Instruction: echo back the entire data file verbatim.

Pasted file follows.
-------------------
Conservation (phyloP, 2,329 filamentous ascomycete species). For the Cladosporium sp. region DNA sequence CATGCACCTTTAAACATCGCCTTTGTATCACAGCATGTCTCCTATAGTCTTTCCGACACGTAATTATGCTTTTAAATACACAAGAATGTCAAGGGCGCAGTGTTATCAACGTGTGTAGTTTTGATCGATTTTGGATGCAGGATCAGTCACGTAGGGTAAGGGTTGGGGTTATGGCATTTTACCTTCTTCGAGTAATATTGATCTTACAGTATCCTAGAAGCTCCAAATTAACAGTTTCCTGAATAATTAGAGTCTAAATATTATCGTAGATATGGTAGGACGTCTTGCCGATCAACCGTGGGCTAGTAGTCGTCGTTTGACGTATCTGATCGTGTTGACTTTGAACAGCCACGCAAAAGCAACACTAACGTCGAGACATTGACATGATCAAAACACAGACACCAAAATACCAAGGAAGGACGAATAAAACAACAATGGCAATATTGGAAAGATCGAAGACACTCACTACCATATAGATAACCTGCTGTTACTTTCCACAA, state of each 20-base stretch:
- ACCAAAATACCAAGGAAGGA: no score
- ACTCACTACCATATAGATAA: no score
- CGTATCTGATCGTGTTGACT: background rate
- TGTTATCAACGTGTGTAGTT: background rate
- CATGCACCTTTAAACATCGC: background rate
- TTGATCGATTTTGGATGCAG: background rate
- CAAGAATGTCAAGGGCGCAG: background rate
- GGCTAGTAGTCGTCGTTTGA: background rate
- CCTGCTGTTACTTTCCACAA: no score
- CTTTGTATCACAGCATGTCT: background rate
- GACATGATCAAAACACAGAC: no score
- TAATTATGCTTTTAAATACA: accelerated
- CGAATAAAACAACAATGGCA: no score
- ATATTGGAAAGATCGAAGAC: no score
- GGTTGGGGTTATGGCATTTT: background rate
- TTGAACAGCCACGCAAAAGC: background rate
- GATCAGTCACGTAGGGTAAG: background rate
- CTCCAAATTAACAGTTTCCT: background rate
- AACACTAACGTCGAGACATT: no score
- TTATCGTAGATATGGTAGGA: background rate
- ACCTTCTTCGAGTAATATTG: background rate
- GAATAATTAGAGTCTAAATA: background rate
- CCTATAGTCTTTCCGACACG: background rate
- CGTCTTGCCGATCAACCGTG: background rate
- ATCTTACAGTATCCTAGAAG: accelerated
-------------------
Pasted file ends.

Conservation (phyloP, 2,329 filamentous ascomycete species). For the Cladosporium sp. region DNA sequence CATGCACCTTTAAACATCGCCTTTGTATCACAGCATGTCTCCTATAGTCTTTCCGACACGTAATTATGCTTTTAAATACACAAGAATGTCAAGGGCGCAGTGTTATCAACGTGTGTAGTTTTGATCGATTTTGGATGCAGGATCAGTCACGTAGGGTAAGGGTTGGGGTTATGGCATTTTACCTTCTTCGAGTAATATTGATCTTACAGTATCCTAGAAGCTCCAAATTAACAGTTTCCTGAATAATTAGAGTCTAAATATTATCGTAGATATGGTAGGACGTCTTGCCGATCAACCGTGGGCTAGTAGTCGTCGTTTGACGTATCTGATCGTGTTGACTTTGAACAGCCACGCAAAAGCAACACTAACGTCGAGACATTGACATGATCAAAACACAGACACCAAAATACCAAGGAAGGACGAATAAAACAACAATGGCAATATTGGAAAGATCGAAGACACTCACTACCATATAGATAACCTGCTGTTACTTTCCACAA, state of each 20-base stretch:
- ACCAAAATACCAAGGAAGGA: no score
- ACTCACTACCATATAGATAA: no score
- CGTATCTGATCGTGTTGACT: background rate
- TGTTATCAACGTGTGTAGTT: background rate
- CATGCACCTTTAAACATCGC: background rate
- TTGATCGATTTTGGATGCAG: background rate
- CAAGAATGTCAAGGGCGCAG: background rate
- GGCTAGTAGTCGTCGTTTGA: background rate
- CCTGCTGTTACTTTCCACAA: no score
- CTTTGTATCACAGCATGTCT: background rate
- GACATGATCAAAACACAGAC: no score
- TAATTATGCTTTTAAATACA: accelerated
- CGAATAAAACAACAATGGCA: no score
- ATATTGGAAAGATCGAAGAC: no score
- GGTTGGGGTTATGGCATTTT: background rate
- TTGAACAGCCACGCAAAAGC: background rate
- GATCAGTCACGTAGGGTAAG: background rate
- CTCCAAATTAACAGTTTCCT: background rate
- AACACTAACGTCGAGACATT: no score
- TTATCGTAGATATGGTAGGA: background rate
- ACCTTCTTCGAGTAATATTG: background rate
- GAATAATTAGAGTCTAAATA: background rate
- CCTATAGTCTTTCCGACACG: background rate
- CGTCTTGCCGATCAACCGTG: background rate
- ATCTTACAGTATCCTAGAAG: accelerated